Carrick rubbishes breakthrough talk
Michael Carrick is baffled by those who claim this has been his breakthrough season.
Carrick's input has been just as important as anyone's in delivering Sir Alex Ferguson a perfect send-off. Over the last few years Carrick has perhaps not received the recognition that his ability merits. But now that age has caught up with Paul Scholes, a player who many regard as United's greatest ever midfielder, Carrick's contribution has been more widely noticed - much to his surprise.
Carrick said: "It slightly amuses me when I see or hear people saying different things (about me), as if I have suddenly appeared from nowhere. I have maybe played a little bit better than I have done in the past, but I have been happy with my form for a long time really."
"A couple of people say something and it snowballs from there. Obviously you have to be doing things right on the pitch, but it is slightly strange how it has come about this season."
To say Carrick has merely been doing "the right things" this season is quite an understatement. The 31-year-old has completed 2,147 passes in the league this year, second only to Arsenal's Mikel Arteta. And what is more, United's players' player of the season has a 90 per cent pass completion rate.
This has not gone unnoticed by Roy Hodgson. The England manager considers Carrick an integral part of his squad, and given the absence of Steven Gerrard, Tom Cleverley and Jack Wilshere through injury, the Manchester United man is likely to feature against the Republic of Ireland on Wednesday and in the Maracana on Sunday versus Brazil.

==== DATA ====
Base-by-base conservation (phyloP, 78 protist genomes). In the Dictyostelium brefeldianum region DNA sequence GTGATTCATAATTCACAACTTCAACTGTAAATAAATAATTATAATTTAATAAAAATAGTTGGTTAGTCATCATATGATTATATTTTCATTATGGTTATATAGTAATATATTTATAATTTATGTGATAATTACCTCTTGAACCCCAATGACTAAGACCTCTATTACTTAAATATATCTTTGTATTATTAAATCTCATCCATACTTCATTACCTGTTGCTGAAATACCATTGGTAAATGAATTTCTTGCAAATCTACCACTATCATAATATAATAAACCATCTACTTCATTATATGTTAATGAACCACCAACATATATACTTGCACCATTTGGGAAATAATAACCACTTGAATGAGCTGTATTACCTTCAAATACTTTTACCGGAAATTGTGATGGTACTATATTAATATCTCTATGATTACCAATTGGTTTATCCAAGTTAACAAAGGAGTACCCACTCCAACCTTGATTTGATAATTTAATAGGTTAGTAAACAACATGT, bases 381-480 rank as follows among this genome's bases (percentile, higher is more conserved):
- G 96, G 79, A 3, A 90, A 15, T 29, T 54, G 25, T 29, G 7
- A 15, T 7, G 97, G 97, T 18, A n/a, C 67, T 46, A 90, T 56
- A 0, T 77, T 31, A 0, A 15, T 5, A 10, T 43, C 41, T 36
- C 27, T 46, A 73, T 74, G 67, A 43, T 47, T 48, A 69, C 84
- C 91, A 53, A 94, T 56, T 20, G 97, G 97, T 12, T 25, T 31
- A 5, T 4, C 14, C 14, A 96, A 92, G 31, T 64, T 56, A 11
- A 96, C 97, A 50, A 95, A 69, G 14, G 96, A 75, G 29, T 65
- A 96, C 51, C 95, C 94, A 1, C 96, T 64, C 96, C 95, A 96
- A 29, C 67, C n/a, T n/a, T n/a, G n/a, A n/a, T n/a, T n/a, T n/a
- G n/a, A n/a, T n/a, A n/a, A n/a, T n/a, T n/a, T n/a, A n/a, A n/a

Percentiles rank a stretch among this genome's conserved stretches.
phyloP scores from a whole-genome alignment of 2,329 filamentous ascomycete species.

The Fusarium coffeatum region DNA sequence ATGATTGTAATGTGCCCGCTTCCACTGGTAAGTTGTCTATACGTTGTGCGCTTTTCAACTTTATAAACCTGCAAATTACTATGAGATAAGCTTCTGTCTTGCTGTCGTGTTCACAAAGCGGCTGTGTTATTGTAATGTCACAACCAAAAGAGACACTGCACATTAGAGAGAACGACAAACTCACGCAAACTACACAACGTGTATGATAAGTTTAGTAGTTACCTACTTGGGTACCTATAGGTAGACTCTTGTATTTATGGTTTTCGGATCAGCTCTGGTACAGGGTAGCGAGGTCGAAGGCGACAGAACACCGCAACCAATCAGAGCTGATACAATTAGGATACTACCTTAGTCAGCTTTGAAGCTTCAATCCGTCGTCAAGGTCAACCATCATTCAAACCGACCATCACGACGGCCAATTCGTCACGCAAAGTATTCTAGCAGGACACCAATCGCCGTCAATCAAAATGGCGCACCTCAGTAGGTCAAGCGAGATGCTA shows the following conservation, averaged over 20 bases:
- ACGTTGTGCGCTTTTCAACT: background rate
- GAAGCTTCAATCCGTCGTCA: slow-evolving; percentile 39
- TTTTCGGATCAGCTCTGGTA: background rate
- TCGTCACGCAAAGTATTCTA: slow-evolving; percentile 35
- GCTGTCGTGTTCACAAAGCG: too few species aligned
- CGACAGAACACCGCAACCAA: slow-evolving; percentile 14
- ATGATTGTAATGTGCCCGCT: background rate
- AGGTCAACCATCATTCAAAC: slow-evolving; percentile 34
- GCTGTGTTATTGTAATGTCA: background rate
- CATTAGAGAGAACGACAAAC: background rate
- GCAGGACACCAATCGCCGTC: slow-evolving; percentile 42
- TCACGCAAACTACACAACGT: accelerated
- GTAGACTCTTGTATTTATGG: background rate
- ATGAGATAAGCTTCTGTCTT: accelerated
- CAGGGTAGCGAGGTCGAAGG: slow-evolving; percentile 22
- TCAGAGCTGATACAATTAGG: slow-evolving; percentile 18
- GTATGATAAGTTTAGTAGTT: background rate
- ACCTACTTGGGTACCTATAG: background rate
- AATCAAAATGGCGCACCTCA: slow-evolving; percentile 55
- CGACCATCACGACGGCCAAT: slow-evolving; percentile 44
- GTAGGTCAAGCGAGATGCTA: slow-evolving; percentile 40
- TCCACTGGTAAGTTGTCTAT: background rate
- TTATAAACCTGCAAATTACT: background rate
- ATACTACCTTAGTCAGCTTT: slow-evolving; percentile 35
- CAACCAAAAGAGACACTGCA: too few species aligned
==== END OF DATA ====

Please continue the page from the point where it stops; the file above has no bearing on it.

It seems strange to think that just three years ago Carrick made Fabio Capello's World Cup squad, but did not play one minute of a disappointing campaign in South Africa.
Carrick does not wish to dwell on that experience, and is instead determined to focus on trying to help the Three Lions qualify for Rio 2014.
"What's done is done, whether it's good, bad or indifferent, it's about the next challenge and making the most of that challenge," Carrick said.
"The next challenge is to qualify for the World Cup and then to make your mark as a team. Looking back doesn't really help you or achieve much, you should only do that when you're retired and have your slippers on."